CAM Colloquium: Oliver M. O'Reilly (Berkeley) - Geodesics on SO(3) are Ubiquitous


Frank H. T. Rhodes Hall 655


Geodesics on the group of rotations SO(3) can be found in fields ranging from optometry to rigid body dynamics and computer graphics. In kinematics of the human eye, where the motion of the eye is assumed to be subject to Listings law, they appear as rotations of constant angular velocity that can be used to interpret saccadic motions of the eye. In computer graphics, they present as great circles on the 3-sphere that are used as the basis for realistic interpolations using Shomake's SLERP algorithm. In rigid body dynamics, geodesics on SO(3) can be used to provide the simplest realization of the dependency of the geodesic on the metric used for the configuration manifold.

In this colloquium talk, we present joint work with Alyssa Novelia on a quaternion-based treatment of geodesics on SO(3). We find a remarkably simple set of differential equations that characterize these motions. The solutions to these integrable equations are readily interpreted as great circles on the 3-sphere. We also show how they can be projected onto Steiner's Roman Surface using a transformation developed by Apery. Applying our results to the human eye shows some remarkable consequences of Listing's law for the dynamics of this system.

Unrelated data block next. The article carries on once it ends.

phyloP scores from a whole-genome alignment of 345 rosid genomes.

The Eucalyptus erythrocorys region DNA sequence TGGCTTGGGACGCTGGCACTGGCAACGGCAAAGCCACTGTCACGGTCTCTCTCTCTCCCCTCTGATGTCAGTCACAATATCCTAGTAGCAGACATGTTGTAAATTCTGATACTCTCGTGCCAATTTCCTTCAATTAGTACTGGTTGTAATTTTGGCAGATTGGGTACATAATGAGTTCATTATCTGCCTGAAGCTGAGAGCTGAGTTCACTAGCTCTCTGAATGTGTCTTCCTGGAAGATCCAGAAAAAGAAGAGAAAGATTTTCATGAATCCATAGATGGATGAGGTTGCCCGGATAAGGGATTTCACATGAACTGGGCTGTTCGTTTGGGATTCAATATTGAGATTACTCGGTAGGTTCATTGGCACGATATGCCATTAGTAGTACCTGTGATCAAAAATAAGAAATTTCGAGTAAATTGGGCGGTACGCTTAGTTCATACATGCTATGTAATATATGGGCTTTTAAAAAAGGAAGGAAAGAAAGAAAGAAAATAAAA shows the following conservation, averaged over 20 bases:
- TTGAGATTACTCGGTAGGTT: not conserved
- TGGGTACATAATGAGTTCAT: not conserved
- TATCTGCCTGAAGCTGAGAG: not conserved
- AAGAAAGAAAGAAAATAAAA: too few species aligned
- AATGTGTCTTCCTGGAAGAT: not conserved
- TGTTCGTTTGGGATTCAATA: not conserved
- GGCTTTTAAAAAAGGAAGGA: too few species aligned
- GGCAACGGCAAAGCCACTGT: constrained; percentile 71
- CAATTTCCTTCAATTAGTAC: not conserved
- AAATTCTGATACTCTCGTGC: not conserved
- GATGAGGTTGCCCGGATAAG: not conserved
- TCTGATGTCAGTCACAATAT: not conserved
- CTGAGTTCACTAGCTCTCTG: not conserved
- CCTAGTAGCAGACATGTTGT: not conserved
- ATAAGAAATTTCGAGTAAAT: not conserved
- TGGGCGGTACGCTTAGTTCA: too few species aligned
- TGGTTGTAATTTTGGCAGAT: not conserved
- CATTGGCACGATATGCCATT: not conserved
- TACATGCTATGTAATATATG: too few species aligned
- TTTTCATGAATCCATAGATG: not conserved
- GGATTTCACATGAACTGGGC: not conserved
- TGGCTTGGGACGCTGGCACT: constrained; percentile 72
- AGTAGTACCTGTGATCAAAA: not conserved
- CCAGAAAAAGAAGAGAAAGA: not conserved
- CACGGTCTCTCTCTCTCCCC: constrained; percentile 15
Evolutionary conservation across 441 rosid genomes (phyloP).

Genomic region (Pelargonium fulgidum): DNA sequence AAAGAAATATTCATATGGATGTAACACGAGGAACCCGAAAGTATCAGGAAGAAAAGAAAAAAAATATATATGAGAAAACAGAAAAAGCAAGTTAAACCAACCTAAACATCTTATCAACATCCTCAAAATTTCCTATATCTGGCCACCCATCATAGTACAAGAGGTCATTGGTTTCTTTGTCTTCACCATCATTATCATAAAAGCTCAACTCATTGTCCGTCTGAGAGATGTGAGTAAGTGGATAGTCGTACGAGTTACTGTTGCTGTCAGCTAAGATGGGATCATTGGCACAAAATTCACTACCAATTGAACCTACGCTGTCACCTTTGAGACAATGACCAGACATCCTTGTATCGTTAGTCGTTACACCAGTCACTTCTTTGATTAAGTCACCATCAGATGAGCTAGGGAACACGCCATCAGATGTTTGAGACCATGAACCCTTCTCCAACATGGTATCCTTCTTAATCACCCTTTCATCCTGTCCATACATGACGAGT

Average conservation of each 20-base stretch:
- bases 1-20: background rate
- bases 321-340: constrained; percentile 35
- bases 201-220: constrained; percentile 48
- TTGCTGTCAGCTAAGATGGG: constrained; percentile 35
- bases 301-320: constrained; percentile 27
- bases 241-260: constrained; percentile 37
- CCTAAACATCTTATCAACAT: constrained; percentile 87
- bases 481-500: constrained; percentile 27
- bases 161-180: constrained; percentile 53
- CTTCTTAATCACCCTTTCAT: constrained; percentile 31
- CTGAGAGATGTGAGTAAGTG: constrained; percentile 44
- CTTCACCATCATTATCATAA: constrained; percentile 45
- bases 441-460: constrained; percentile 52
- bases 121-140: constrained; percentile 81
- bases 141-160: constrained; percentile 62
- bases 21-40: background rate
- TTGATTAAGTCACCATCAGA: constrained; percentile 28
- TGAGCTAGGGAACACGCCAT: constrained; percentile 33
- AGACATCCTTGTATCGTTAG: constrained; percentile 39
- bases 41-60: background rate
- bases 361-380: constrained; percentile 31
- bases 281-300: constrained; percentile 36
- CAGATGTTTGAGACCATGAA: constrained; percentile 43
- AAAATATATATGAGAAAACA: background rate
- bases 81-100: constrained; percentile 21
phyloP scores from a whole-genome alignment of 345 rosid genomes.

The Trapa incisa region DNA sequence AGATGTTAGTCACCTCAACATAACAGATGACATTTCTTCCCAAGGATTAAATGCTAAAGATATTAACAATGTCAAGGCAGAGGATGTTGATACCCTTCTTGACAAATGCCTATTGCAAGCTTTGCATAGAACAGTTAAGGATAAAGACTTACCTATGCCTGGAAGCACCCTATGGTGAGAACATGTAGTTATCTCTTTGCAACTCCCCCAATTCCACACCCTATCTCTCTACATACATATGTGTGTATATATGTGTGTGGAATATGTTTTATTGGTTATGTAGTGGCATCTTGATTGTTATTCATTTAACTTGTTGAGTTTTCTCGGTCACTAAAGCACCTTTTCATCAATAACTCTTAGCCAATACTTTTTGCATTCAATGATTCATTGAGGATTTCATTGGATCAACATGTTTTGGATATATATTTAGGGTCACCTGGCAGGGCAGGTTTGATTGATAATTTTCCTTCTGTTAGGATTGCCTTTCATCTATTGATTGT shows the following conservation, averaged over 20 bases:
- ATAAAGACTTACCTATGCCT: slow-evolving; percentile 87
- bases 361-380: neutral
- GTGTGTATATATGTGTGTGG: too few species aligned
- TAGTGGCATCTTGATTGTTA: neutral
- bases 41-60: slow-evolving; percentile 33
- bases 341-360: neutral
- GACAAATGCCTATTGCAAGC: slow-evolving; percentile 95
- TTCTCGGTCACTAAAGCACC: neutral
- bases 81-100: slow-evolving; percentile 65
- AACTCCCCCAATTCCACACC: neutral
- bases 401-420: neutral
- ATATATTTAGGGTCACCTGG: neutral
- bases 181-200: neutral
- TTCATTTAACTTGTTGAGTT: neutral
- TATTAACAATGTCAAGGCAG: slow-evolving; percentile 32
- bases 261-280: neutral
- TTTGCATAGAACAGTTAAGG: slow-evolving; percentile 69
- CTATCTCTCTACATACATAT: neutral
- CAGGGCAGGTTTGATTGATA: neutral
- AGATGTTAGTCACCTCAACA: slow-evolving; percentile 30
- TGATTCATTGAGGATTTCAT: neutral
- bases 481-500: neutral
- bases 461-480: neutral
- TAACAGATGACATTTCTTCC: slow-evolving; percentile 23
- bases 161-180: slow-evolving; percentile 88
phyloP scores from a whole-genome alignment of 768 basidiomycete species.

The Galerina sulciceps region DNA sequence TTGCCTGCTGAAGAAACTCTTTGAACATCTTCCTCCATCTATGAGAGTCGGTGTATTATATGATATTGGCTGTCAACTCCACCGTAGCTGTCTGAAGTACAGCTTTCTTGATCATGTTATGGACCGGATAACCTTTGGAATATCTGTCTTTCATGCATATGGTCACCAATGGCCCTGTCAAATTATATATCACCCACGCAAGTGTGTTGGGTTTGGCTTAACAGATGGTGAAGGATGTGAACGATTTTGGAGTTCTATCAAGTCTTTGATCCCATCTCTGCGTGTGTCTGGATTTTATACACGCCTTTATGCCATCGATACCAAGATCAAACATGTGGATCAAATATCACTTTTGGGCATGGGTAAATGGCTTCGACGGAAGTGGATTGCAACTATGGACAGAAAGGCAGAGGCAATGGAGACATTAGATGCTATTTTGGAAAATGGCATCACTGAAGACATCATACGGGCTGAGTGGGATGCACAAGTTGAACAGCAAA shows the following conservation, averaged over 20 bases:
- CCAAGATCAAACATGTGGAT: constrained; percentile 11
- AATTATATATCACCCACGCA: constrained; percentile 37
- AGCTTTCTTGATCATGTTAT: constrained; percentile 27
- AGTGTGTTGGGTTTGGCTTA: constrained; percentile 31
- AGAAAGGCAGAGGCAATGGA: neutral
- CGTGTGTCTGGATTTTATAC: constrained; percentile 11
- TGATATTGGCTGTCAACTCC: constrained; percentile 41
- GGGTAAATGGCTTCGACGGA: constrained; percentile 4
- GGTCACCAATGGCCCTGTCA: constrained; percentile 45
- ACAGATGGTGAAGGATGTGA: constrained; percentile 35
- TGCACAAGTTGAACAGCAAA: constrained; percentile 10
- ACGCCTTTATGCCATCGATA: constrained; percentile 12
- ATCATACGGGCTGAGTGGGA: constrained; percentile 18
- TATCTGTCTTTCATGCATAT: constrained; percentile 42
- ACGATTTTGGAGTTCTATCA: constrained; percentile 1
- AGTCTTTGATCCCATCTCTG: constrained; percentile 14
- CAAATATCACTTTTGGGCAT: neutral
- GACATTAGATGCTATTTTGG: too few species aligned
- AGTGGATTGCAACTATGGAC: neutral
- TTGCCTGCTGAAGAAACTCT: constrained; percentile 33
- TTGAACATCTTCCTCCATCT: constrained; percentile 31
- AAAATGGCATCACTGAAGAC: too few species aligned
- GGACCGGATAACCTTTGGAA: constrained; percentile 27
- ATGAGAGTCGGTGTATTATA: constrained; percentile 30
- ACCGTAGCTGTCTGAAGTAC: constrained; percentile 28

Oliver M. O’Reilly is a professor in the Department of Mechanical Engineering at the University of California at Berkeley. His research and teaching feature a wide range of problems in the dynamics of mechanical systems. He received his B.E. in Mechanical Engineering from the National University of Ireland, Galway (NUIG). Subsequently, he received his M.S. and Ph.D. degrees in Theoretical and Applied Mechanics from Cornell University. O’Reilly has received multiple teaching awards, including the Distinguished Teaching Award from U.C. Berkeley, published over 90 archival journal articles, written three textbooks and is a co-inventor on two patents. His latest book, coauthored with Alyssa Novelia and Khalid Jawed, is a Primer on the Kinematics of Discrete Elastic Rods (Springer, 2018).